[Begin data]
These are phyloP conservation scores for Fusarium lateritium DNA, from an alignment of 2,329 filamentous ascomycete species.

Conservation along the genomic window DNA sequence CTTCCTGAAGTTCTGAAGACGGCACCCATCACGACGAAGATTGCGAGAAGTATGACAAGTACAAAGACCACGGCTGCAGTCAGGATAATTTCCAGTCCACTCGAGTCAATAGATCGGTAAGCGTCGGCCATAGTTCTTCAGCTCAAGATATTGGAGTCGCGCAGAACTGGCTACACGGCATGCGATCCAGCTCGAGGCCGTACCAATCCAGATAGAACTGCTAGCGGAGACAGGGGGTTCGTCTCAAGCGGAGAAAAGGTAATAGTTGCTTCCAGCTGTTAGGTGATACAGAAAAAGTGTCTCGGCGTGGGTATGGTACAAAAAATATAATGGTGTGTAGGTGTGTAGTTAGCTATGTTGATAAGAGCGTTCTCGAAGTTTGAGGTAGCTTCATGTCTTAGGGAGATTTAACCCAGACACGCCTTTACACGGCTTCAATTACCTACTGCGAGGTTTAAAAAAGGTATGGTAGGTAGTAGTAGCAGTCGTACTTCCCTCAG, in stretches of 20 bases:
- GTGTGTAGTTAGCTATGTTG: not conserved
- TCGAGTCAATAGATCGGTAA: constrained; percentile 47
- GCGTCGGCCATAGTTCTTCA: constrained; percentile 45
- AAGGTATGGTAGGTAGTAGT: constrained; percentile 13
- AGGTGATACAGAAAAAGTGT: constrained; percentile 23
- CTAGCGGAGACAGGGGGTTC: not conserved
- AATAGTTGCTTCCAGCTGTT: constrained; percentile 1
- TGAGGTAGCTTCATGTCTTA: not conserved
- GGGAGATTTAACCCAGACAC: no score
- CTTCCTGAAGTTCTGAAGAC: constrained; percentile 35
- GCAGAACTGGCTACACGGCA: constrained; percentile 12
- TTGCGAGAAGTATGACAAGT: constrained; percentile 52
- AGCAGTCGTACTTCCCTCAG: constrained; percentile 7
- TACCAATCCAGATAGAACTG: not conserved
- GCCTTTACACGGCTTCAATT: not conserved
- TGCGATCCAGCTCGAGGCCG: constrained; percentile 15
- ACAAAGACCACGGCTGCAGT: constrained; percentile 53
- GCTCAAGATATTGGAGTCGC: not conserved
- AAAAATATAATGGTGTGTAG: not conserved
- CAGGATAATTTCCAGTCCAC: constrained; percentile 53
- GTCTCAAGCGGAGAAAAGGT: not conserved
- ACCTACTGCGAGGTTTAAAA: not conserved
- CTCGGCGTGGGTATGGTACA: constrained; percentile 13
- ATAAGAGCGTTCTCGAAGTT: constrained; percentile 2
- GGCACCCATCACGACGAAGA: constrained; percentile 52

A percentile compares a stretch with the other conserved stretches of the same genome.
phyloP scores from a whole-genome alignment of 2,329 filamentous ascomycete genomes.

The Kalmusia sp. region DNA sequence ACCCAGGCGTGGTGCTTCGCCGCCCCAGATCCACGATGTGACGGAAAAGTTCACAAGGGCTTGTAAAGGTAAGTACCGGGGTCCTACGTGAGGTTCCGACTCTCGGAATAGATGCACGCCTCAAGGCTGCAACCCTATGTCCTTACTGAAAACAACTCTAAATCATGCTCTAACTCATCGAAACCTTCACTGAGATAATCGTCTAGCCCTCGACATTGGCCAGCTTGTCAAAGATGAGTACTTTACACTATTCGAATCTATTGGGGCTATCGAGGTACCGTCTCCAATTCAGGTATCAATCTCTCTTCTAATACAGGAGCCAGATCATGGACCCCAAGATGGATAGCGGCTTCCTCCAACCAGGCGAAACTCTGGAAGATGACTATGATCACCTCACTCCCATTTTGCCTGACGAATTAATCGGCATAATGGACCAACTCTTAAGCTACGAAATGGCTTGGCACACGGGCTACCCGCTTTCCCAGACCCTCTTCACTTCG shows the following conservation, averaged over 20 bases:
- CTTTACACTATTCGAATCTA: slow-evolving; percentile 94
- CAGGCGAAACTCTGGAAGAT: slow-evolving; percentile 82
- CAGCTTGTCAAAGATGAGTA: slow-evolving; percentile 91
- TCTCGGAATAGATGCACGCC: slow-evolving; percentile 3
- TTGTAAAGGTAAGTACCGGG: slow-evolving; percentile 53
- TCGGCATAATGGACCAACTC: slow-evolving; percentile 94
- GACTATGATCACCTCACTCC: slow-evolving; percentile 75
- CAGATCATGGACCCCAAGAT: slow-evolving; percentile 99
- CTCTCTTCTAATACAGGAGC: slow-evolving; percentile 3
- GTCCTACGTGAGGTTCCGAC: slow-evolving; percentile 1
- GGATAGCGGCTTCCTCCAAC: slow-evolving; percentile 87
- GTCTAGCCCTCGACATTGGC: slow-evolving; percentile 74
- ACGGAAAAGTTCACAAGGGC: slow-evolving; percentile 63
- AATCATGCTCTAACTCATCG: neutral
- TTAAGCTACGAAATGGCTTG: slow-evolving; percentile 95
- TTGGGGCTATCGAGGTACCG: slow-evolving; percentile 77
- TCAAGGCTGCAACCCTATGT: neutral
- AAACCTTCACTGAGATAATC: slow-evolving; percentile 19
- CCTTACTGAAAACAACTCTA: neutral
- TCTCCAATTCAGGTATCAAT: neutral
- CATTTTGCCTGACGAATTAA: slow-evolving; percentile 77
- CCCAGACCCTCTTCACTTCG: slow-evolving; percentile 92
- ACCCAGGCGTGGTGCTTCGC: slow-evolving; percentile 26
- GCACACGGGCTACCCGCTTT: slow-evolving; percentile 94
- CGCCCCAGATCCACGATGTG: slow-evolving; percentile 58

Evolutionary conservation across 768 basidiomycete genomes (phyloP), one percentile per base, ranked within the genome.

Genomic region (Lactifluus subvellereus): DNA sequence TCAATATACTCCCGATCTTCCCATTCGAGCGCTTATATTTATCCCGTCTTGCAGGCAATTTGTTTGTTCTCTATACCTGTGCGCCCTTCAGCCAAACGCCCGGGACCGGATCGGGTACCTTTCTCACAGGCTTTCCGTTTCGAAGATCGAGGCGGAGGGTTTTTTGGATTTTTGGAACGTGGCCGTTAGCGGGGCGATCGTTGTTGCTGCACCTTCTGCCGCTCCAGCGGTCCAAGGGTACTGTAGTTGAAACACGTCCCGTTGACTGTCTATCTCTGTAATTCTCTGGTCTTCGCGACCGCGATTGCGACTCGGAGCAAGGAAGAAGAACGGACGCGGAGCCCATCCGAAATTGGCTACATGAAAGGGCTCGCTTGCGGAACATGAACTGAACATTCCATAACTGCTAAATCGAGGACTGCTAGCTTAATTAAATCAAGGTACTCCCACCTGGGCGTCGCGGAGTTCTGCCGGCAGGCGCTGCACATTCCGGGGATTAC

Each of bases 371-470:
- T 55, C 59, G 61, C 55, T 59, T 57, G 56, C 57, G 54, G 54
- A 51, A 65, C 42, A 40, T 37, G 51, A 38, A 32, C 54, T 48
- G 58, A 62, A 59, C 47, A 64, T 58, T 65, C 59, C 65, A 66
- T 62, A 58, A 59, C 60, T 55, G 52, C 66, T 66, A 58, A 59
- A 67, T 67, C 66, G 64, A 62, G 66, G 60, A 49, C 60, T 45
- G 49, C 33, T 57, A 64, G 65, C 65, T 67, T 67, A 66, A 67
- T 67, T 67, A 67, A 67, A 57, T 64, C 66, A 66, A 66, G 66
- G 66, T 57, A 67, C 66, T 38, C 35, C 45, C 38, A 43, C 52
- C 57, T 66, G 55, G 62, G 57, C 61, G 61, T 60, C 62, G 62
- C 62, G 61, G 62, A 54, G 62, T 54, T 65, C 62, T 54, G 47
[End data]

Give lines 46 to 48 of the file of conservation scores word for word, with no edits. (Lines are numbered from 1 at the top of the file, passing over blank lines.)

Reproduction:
- TTGGGGCTATCGAGGTACCG: slow-evolving; percentile 77
- TCAAGGCTGCAACCCTATGT: neutral
- AAACCTTCACTGAGATAATC: slow-evolving; percentile 19